To commemorate the centenary of the sinking of the Titanic on the 15th of April 1912, ITV1 presents Titanic, a new four-part drama from Downton Abbey creator Julian Fellowes with a multi-star cast including Linus Roache and Geraldine Somerville.
Last week we went along to its launch at the London Film Museum for a preview of the opening episodes and a press conference.
With the re-release of James Cameron’s Titanic in 3D and another 12-part TV serial, Titanic: Blood and Steel, set to air in April this year, it seems there’s no limit to producers’ faith in popular fascination with the almost-legendary tragedy of the ‘unsinkable’ ship.
Writer Julian Fellowes, a self-confessed ‘Titanorak’, explains the story’s enduring popularity this way: ‘When I was young people used to say that when the survivors who were on board were dead interest would fade but this hasn’t proven to be the case. It’s something about man against nature – when man is proud enough to think he can defeat nature and nature invariably defeats him – there’s something sort of part of our mythic centre there.’
But isn’t there the tiniest danger of overkill? Director Jon Jones is keen to emphasize that there’s more than one way to recount an event as famous as the sinking of the Titanic. ‘This is not about remaking the James Cameron film because the Titanic is iconic in its own way.’
Fellowes describes his own approach to telling the story of the tragic ship: ‘James Cameron’s movie was … a wonderful film. But that’s a love story set against the sinking of the Titanic. Whereas we, right from the start, set out to tell the story of the whole ship.’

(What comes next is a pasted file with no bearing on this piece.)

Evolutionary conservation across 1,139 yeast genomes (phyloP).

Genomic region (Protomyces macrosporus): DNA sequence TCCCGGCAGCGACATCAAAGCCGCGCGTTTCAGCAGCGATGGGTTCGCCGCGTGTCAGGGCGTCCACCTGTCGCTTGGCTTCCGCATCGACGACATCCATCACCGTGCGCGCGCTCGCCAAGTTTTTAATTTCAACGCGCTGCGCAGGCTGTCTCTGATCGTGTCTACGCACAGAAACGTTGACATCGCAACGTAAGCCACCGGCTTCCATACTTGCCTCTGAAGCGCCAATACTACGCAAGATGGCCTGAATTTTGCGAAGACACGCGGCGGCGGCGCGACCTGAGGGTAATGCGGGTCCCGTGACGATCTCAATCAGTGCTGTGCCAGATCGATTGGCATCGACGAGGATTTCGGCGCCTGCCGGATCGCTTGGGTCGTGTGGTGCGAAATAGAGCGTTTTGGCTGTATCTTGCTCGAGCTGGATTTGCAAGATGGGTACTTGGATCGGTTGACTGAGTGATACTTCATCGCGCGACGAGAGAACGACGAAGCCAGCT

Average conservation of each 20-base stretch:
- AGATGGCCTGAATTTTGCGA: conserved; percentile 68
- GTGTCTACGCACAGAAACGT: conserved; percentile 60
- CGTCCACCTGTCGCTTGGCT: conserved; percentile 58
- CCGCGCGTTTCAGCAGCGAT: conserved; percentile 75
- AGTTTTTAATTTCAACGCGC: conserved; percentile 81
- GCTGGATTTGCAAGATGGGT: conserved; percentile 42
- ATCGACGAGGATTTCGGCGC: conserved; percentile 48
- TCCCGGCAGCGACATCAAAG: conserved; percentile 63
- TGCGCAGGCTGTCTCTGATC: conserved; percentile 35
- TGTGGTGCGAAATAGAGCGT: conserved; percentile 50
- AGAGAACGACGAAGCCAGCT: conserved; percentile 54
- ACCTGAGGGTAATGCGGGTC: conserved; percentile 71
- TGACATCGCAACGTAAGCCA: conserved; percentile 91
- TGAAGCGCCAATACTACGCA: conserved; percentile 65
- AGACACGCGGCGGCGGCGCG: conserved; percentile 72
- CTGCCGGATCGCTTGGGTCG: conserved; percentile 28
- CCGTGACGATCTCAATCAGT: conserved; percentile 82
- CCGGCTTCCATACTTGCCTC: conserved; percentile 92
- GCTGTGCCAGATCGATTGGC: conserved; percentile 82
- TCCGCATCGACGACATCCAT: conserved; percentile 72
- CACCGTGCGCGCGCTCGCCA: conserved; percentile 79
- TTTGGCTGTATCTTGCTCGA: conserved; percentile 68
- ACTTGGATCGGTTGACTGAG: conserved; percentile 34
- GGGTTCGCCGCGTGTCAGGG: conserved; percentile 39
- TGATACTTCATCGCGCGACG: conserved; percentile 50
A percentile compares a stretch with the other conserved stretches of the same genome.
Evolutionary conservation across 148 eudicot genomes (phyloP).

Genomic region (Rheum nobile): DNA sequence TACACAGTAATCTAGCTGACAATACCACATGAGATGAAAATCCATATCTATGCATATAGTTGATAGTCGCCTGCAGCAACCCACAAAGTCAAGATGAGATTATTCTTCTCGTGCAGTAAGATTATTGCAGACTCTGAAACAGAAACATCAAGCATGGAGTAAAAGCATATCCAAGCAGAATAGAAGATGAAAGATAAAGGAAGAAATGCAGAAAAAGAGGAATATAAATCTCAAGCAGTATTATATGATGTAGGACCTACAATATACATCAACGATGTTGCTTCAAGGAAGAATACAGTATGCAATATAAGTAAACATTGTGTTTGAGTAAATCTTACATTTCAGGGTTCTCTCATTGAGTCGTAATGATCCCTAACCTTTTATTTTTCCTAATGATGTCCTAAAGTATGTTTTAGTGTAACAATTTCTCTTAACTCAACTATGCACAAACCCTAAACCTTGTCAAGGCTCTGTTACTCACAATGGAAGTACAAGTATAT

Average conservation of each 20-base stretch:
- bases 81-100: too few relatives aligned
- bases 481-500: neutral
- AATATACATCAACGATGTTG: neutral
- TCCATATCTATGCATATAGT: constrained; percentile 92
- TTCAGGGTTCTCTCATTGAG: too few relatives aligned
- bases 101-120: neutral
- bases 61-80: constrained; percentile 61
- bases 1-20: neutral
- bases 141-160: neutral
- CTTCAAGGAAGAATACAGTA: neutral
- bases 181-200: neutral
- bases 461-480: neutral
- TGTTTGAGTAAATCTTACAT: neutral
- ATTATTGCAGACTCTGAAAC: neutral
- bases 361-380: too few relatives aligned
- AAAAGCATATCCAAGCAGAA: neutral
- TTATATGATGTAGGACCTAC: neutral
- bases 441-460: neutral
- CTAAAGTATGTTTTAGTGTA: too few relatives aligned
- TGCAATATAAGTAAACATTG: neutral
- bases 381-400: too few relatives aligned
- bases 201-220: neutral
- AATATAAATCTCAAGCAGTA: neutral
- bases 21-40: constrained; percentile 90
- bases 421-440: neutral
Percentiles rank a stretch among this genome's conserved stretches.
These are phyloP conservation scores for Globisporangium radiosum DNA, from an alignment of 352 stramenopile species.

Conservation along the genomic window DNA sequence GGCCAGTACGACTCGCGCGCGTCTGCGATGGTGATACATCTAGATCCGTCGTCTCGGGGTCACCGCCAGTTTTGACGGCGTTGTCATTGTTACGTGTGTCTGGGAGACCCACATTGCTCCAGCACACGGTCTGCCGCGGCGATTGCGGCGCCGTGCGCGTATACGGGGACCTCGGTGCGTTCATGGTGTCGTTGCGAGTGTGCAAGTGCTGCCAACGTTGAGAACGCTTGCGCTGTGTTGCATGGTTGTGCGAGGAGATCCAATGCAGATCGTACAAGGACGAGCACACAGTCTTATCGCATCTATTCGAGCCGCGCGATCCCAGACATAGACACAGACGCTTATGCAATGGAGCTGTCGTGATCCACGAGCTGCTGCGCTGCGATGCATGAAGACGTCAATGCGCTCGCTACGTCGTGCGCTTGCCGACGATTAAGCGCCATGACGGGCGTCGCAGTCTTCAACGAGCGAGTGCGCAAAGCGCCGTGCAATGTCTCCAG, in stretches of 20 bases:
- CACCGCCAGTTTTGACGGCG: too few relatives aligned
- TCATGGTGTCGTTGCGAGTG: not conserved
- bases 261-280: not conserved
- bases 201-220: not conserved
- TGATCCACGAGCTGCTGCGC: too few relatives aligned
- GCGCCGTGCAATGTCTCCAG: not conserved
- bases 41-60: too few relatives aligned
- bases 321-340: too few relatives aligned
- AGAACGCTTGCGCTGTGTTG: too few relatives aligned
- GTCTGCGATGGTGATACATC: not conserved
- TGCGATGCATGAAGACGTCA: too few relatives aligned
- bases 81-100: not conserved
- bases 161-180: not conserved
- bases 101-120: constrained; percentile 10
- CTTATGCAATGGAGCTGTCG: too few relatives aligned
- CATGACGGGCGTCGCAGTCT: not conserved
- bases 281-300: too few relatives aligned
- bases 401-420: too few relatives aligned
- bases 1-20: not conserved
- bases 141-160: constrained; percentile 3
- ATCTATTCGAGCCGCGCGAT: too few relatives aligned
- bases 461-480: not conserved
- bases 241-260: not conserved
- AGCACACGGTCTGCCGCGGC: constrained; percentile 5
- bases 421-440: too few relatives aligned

True to its creators’ aims, ITV1’s Titanic has multiple overlapping stories and a non-linear narrative as the days and hours leading up to the disaster are replayed again and again but from the perspectives of people from every strata of Edwardian society – on the upper deck the Earl and Countess of Mounton, an aristocratic couple with a suffragette daughter, then in subsequent episodes the Earl’s lawyer and his embittered wife in second class, and in steerage an Italian steward seeking a better life for himself in the New World, an impoverished Irish Catholic family and so on.
Some of the characters, like the Mountons, are fictional while others – for instance, Second Officer Lightoller (Steven Waddington) and Harry Widener (Noah Reid), who courts the Mountons’ daughter – are historical characters whose behaviour, in the case of Lightoller, has been both criticized and admired.
‘I was fascinated and haunted by the idea of the Titanic as that world of hubris,’ reveals Fellowes. ‘That magnificent empire, those kings and queens… the whole of that world was on the edge of a cliff and it didn’t know it.’
With its depictions of luxury and fragility and its displays of drawing-room warfare, notably between the confined and frustrated female characters of the upper and middle decks, Titanic has premonitory echoes of that larger tragedy, the First World War, that in only two more years would usher in the demise of the characters’ rarefied yet brutal society.
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Watch a behind-the-scenes video…